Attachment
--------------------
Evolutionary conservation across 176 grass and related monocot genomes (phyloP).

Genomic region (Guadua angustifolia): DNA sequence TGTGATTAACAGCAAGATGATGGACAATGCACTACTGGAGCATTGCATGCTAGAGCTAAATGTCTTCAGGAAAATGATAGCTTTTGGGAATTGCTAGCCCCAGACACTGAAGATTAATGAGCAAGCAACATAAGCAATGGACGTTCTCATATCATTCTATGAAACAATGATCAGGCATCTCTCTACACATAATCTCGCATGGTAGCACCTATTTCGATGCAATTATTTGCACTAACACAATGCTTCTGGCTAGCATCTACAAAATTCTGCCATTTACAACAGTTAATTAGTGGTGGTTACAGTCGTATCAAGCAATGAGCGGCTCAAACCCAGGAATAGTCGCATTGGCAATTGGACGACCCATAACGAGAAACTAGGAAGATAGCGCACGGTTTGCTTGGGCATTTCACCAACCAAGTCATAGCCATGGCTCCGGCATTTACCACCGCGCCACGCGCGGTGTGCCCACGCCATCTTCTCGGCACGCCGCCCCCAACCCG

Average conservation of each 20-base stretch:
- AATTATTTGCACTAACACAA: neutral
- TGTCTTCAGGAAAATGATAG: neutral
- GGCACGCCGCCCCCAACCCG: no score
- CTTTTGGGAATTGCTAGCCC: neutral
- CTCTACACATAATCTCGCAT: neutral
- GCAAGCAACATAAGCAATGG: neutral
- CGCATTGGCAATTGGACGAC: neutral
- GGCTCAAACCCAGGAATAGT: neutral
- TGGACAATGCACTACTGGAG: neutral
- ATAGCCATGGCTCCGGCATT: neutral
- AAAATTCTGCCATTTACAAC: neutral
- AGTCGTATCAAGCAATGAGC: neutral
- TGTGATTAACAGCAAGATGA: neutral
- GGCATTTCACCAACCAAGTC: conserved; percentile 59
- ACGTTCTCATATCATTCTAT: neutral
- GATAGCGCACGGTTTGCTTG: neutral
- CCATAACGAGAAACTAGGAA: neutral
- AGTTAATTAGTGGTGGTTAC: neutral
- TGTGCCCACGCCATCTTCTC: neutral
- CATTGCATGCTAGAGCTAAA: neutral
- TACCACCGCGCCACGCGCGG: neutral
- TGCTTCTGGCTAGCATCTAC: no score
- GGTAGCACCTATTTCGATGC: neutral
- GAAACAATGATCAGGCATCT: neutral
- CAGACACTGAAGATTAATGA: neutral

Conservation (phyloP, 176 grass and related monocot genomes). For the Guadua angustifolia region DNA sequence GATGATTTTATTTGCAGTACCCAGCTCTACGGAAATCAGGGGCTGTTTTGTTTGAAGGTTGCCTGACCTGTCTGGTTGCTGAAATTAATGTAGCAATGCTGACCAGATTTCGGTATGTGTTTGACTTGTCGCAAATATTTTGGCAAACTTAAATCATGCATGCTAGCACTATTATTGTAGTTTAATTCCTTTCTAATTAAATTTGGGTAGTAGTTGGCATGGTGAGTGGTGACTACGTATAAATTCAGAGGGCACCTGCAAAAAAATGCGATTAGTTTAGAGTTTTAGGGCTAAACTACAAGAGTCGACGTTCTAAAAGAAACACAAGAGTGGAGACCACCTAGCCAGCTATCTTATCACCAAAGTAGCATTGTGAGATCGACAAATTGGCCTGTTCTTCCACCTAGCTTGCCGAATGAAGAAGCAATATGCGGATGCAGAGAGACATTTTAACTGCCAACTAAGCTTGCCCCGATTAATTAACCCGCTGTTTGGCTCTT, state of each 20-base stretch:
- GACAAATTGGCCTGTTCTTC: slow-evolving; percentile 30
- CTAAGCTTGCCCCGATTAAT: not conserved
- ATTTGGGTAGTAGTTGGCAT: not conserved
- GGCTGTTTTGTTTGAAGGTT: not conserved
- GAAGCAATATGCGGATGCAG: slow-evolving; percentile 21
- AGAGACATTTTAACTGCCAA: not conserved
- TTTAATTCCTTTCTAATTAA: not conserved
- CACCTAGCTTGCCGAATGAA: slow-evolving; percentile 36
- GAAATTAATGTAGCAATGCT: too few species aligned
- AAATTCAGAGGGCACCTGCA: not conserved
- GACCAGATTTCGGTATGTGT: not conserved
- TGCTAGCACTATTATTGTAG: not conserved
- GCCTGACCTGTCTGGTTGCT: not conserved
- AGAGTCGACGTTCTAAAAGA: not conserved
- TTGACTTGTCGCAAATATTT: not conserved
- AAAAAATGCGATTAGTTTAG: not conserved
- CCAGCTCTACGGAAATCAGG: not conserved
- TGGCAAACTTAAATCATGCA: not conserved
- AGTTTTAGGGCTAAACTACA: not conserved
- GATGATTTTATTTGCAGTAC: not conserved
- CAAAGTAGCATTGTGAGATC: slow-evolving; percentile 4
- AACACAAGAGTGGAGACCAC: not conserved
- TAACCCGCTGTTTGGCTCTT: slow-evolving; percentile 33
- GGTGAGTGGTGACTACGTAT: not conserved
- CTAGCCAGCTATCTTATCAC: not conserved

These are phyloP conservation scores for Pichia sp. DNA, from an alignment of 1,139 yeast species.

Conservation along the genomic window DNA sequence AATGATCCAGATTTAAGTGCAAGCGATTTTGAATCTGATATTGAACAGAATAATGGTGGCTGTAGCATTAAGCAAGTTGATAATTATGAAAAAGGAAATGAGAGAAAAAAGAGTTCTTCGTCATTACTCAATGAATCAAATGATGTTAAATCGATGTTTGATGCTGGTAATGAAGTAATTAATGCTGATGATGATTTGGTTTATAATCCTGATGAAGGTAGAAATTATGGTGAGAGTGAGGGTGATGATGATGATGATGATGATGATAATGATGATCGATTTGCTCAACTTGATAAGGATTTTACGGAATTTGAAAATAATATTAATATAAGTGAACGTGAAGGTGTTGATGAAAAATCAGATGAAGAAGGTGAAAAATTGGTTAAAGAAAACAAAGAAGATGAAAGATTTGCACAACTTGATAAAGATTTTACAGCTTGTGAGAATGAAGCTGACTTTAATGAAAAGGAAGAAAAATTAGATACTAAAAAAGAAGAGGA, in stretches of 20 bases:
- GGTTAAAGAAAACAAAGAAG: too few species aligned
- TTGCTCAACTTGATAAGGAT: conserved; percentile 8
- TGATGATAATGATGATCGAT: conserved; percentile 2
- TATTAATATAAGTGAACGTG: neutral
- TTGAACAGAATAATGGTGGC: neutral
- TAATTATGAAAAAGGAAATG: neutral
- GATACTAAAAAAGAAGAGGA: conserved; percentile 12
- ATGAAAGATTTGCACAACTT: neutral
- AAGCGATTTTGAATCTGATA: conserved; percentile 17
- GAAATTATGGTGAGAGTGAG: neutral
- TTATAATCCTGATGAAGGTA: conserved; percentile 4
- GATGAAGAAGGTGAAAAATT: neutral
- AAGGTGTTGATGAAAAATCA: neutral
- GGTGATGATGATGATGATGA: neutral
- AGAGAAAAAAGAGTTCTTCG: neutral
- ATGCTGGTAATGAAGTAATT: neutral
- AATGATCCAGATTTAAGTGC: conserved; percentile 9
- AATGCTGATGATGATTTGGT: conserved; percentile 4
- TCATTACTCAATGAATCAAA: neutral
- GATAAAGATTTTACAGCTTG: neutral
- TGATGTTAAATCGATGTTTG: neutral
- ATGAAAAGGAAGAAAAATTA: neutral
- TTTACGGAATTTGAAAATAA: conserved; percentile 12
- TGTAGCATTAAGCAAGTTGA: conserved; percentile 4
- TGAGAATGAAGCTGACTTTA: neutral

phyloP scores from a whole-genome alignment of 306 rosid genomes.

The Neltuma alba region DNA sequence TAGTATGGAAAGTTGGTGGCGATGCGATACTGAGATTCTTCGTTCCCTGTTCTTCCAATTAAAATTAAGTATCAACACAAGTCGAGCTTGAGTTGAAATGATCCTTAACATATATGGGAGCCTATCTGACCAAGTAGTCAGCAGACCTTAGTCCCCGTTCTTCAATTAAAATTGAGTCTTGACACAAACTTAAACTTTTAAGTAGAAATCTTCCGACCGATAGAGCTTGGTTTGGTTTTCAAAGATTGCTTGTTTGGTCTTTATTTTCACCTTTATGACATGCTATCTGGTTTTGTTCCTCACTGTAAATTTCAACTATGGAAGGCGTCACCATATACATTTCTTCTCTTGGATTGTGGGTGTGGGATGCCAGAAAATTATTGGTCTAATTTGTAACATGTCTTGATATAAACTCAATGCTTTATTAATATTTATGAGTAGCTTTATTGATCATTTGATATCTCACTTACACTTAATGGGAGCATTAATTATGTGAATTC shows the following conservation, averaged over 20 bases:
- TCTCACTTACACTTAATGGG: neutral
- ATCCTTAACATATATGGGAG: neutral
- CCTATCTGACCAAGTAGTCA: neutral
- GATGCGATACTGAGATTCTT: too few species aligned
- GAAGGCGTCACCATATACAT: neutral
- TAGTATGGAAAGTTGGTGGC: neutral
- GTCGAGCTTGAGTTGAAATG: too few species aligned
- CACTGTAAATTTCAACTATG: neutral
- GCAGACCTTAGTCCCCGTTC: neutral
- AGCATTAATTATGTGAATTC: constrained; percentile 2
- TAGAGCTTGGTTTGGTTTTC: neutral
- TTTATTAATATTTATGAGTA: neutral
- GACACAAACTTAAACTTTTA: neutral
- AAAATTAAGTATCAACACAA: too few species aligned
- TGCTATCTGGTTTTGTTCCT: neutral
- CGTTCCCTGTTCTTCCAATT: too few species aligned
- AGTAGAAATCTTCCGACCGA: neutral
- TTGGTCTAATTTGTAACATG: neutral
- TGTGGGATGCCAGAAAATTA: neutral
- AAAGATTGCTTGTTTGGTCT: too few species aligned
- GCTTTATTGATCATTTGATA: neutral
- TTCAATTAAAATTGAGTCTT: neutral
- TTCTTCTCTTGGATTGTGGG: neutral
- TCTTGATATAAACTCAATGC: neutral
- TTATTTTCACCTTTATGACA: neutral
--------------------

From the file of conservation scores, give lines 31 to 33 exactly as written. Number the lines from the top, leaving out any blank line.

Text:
- CTAAGCTTGCCCCGATTAAT: not conserved
- ATTTGGGTAGTAGTTGGCAT: not conserved
- GGCTGTTTTGTTTGAAGGTT: not conserved